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It’s not uncommon to hear Metallica — lead singer and guitarist James Hetfield, drummer Lars Ulrich, lead guitarist Kirk Hammett, and bassist Robert Trujillo — referred to as the biggest metal band in the world. It’s a defendable moniker. The band has sold over 110 million records worldwide and won nine Grammys; the demented length of their tours is legendary; their album Master of Puppets is considered the pinnacle of the genre; they’ve recorded a live album with a full orchestra; they did a documentary that was supposed to be about the making of an album, but turned into a chronicle of the closest Metallica has ever come to shattering.

Up against that list, a 3D IMAX movie just seems like the next logical step. Through the Never is currently in theaters. It combines the band’s show with a narrative about Trip (Dane Dehane), a Metallica roadie, who goes on a hallucinatory journey through the city during the concert. It’s big and deafening and slightly bonkers and probably the best concert film I’ve ever seen.

I recently got Hetfield on the phone to discuss the making of the movie, Metallica’s dream stage, and the strange shit that happens when the food delivery guy spells your name wrong:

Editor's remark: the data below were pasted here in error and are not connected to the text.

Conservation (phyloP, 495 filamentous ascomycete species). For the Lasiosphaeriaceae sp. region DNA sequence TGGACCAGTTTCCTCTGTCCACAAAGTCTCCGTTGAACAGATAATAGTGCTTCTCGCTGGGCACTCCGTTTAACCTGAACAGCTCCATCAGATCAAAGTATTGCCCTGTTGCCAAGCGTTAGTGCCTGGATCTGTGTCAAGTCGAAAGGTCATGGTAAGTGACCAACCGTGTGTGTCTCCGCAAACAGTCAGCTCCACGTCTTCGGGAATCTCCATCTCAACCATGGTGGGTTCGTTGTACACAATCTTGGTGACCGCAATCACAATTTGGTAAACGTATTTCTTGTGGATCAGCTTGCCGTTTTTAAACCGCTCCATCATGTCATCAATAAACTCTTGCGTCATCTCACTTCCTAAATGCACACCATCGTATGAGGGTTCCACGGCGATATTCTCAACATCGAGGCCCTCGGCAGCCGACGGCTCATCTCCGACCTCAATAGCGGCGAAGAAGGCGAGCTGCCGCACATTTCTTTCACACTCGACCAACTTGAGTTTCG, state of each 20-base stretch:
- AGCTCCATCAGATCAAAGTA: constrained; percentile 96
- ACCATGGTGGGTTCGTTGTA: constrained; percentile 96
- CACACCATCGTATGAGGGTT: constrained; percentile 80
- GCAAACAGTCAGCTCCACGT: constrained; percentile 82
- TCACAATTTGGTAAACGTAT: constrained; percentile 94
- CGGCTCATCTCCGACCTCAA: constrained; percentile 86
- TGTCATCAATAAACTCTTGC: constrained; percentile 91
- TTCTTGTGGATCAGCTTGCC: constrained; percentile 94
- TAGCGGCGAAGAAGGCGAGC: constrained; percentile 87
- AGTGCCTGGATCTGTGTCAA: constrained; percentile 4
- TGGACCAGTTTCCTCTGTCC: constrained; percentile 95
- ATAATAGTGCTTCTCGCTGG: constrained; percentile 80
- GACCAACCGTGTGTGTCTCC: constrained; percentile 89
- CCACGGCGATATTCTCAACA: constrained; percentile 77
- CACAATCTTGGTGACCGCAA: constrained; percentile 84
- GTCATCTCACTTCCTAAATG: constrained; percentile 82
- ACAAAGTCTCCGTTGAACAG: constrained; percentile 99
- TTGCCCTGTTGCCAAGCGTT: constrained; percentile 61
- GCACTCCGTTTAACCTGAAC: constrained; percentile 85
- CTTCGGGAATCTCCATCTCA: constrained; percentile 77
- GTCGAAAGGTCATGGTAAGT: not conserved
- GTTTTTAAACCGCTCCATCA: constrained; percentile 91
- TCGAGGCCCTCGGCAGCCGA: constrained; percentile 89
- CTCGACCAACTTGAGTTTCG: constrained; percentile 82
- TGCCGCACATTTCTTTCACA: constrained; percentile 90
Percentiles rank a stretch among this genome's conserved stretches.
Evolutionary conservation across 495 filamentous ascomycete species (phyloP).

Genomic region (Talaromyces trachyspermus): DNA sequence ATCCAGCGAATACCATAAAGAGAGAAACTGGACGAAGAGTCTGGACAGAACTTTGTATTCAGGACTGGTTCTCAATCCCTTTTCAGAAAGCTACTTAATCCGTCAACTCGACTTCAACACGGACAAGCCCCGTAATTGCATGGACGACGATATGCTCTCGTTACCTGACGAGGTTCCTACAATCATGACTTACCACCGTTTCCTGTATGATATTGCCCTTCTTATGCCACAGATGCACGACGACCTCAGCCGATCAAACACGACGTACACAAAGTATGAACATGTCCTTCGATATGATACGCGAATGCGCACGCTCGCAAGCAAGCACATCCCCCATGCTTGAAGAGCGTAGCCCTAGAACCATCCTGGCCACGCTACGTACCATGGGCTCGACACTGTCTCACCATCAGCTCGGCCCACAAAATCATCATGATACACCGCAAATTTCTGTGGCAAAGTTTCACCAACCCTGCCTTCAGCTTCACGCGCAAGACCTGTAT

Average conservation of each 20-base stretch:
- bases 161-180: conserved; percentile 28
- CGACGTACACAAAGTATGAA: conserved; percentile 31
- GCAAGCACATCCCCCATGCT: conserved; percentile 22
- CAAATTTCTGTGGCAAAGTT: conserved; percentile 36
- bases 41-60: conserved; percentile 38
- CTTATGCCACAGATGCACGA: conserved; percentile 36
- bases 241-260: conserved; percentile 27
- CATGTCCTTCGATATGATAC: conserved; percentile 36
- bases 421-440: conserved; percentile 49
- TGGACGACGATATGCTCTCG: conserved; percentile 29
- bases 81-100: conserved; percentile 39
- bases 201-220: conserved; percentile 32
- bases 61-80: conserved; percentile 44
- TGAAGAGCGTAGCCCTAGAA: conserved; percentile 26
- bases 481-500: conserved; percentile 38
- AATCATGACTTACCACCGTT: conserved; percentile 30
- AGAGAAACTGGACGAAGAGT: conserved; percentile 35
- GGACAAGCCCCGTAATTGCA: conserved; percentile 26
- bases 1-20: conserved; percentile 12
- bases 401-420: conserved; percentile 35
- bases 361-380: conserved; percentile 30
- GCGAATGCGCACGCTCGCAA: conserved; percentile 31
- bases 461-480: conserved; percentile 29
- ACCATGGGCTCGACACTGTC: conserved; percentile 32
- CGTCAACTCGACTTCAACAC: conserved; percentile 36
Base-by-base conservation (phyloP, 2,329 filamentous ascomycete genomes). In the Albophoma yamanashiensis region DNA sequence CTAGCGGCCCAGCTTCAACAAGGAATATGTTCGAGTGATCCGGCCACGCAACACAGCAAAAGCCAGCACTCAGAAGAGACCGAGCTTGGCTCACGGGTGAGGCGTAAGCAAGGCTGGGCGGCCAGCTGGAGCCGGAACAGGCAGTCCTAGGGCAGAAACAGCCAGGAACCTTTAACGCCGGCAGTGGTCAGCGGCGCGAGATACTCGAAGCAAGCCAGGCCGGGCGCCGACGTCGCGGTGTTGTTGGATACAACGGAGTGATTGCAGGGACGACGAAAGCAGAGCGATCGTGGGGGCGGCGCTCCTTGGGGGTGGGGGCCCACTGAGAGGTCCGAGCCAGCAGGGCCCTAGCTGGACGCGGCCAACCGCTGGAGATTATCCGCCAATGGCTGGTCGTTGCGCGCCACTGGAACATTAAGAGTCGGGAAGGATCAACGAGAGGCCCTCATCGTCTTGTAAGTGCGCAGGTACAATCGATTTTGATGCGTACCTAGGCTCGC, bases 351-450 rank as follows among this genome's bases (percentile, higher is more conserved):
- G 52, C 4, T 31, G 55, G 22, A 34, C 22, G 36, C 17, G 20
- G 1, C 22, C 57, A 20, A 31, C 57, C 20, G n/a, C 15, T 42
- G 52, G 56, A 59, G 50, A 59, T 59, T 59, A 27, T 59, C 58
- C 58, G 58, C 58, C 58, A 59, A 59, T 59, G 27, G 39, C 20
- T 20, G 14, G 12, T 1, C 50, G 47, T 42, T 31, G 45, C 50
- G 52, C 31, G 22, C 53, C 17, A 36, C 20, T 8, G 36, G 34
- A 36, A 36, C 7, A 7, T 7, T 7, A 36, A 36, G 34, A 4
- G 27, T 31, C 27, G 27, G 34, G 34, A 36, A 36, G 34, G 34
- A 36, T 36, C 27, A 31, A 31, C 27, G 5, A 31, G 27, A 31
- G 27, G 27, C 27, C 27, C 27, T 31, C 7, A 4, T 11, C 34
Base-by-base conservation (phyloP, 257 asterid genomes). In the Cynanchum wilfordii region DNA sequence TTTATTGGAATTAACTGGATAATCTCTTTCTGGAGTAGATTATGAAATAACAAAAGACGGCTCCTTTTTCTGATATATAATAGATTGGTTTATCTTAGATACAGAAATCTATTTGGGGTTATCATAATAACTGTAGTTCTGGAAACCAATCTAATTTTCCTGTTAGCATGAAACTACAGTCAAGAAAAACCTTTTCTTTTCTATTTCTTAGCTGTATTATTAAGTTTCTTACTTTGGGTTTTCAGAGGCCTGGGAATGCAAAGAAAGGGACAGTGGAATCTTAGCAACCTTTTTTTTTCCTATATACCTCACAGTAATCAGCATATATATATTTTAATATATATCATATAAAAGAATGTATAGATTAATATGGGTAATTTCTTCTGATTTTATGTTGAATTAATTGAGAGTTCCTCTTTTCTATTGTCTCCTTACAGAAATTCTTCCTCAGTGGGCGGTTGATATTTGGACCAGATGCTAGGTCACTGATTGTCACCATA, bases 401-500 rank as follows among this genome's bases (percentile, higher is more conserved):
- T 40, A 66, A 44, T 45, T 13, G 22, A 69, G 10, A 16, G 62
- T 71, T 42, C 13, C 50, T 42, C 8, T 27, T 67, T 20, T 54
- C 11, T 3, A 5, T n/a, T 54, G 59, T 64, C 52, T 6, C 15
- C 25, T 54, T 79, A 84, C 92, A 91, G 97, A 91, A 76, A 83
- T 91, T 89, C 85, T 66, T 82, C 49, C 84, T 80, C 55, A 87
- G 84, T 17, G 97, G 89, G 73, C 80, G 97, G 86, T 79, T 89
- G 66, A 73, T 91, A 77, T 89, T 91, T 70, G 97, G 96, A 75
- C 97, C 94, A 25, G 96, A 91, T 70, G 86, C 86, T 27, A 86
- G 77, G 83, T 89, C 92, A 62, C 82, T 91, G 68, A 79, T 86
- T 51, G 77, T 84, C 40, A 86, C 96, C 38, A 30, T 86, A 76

[Phone clicks]

Jeef, what’s up?

Hey man. thanks for talking.

We got a guy here named Jeff. And we call him “Jeef” because the runner who brought the food one day came back with everyone’s food. And they write their names on the little packages. And they spelled his name “J-E-E-F.”

What I always got was is it the regular J-E-F-F spelling, or is the British “Geoff” spelling? And I was like, “It’s the American version.”

Oh, the G-O-E-F-F-F-F-whatever?

Exactly. So dude, thanks for talking to me. I actually have to confess you guys were the reason I picked up the guitar 13 years ago when I got into college. So this is exciting for me personally.